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Kindling Of A Spiritual Torch

By A. W. Tozer (1897 – 1963)

    Every pastor who has had experience watching over the flock of God knows why Stephen went on to surpass the other disciples.  Briefly stated it was simply this:  Stephen had a more intense desire after God and spiritual things.  He blazed upward after God like the bush that burned, and his soul found Him, after whom he so ardently longed.

    It is not an uncommon sight in any church to see one or two in the congregation who are ablaze for God, while the rest accept things calmly and without much interest.  They are saved and they are certain of their position before God; but farther than that their desire does not lead them.  If they grow, it is in doctrinal knowledge, not in spiritual fervor.  They are content to know from the Scriptures that they have eternal life.

    Many of them will engage in the routine service of teaching in the Sunday school, singing in the choir, passing out tracts, making a neighborhood canvass; but the eager pastor does not see among them anything resembling the face of an angel (Acts 6:15).

    Their spiritual awareness does not become acute.  Their love for God never gets out of hand, never causes them to thirst and long for God – till their flesh suffers under the struggle.

    More than a quarter of a century of pastoral work has taught me that most Christians will not discipline their lives to bring them under control of the Spirit.  They will not die to self.  They will not make the knowledge of God the single passion of their days and years.  A few will – and do, and they are the salt and seed of the truth in every generation.

A Vehement Flame

    Paul once used the significant phrase “vehement desire,” and though he did not apply it to himself, he could hardly have found a more accurate phrase to describe his own spiritual life (2 Cor. 7:11).  He burned with desire to know Christ, to experience for himself the “excellency of the knowledge of Christ Jesus my Lord” (Phil. 3:8).  This holy vehemence carried him onward like a torrent to the end of his days.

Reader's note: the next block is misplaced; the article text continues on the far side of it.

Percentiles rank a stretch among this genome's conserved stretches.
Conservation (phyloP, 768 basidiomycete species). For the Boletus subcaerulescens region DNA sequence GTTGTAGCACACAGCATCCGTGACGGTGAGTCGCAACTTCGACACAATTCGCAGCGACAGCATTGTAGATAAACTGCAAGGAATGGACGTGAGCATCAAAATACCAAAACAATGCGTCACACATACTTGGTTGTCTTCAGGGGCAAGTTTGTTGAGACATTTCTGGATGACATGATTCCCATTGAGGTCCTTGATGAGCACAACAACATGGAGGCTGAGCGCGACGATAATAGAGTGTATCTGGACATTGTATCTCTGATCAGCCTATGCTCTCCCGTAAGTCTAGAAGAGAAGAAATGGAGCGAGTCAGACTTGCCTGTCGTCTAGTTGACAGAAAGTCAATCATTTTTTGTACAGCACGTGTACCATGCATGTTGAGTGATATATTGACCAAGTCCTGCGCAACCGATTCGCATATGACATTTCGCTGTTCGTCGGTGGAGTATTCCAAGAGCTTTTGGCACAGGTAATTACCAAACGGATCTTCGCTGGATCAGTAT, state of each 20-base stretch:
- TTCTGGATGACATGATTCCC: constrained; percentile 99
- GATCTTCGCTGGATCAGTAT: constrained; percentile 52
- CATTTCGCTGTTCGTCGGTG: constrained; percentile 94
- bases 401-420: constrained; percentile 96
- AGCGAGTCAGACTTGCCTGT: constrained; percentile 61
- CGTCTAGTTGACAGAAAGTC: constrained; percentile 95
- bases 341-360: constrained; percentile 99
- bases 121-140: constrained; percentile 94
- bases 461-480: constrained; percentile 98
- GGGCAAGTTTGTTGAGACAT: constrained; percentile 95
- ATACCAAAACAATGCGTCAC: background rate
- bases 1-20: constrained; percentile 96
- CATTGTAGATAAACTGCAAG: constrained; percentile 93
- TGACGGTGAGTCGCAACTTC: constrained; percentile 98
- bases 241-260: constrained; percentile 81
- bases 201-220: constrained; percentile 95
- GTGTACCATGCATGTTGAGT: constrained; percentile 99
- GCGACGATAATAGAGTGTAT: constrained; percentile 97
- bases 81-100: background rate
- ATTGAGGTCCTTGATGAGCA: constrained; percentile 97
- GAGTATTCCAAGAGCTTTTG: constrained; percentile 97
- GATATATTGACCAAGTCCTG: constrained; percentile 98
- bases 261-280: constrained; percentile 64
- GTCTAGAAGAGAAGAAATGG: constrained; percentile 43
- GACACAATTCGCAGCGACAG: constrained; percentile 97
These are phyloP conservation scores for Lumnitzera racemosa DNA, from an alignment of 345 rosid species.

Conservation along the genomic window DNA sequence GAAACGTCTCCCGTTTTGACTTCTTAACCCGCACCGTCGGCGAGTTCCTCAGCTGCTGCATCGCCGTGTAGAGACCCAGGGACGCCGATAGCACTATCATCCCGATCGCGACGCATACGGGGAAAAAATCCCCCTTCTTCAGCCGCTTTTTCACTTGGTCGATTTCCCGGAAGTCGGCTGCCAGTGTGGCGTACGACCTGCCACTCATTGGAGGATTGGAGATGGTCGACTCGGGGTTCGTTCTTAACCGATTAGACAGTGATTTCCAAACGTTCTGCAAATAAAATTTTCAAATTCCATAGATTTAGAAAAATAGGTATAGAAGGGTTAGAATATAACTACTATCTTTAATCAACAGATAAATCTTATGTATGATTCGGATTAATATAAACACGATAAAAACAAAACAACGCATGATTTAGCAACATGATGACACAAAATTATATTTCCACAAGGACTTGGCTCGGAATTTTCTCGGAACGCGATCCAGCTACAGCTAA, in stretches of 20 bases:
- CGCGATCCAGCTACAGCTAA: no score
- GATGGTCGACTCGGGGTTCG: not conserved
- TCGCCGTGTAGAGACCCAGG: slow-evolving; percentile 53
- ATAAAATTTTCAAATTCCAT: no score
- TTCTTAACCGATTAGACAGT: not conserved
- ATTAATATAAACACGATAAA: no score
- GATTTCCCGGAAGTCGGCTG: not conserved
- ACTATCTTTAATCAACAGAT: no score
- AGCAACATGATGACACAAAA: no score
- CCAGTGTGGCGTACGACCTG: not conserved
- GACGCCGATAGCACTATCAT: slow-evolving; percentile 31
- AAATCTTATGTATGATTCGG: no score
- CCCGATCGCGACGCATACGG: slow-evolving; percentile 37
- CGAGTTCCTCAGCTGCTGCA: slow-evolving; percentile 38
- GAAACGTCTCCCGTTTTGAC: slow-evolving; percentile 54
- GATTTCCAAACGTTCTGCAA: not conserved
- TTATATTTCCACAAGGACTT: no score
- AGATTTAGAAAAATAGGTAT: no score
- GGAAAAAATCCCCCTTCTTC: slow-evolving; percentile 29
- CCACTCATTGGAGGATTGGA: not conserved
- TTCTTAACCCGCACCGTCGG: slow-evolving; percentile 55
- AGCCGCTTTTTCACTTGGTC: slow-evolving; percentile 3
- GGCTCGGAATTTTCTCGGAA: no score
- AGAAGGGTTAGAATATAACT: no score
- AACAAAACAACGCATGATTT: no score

Spiritual vehemence frightens the timid saints, but it carries the bolder ones upward to blessed spiritual heights.  I wonder whether any great work of God has ever sprung up in any place apart from the presence of a few Christians who were ablaze with vehement desire.

    A classic example of the power of holy desire is found in the person of Evan Roberts, who was the human agent in the Welsh revival.  His testimony is most revealing and can be downright startling unless we have some measure of the same spirit to prepare us for the shock.

    The language he uses to describe his experience furnishes a splendid expression of that spiritual vehemence of which I speak.  “Suddenly I was awakened out of my sleep, and I found myself with unspeakable joy and awe, in the very presence of Almighty God.  And for the space of four hours I was privileged to speak face to face with Him, as a man speaks to his friend.  At four o’clock it seemed to me that I again returned to earth….”

Bend Me!  Bend Me!

    Again he says:  “Shortly some wonderful influence came over me.  I felt some living energy of force entering my bosom.  It held my breath.  My legs trembled terribly.  This living energy increased as one after the other prayed, until it nearly burst me…My bosom boiled all through and if I had not prayed I would have burst.

    “What boiled my bosom?  It was the verse ‘But God commendeth His love toward us, in that, while we were yet sinners, Christ died for us’ (Rom. 5:8).

    “I fell on my knees with my arm stretched out on the seat before me.  The perspiration poured down on my face, and my tears streamed so quickly I thought the blood came out…I cried, ‘Bend me, bend me!’  After I was bent, a wave of peace filled my soul.”

    It may be set down as an axiom that our spiritual state perfectly corresponds to the intensity of our desire.  Each of us enjoys as much grace as he actually wants.  Where there seems to be a discrepancy between what we possess and what we desire to possess, we may safely conclude that our desire is not as great as we had supposed.  We want God, it is true, but we want something else more.  And we get what we want most.

    What shall we do when we find that our desire is but lukewarm?  Treat our condition as a spiritual sickness, and act accordingly.  Go to God about it as we would about any other sin, and stay before Him in repentance and faith – till the flame of pure desire begins to glow within.

    With the coming of strong desire, a whole new world will open before us.  The simplest Bible truth will come alive with a new and blessed meaning!  The person of Christ will become dear beyond expression, and our lives will begin to glow with a fresh and wonderful devotion.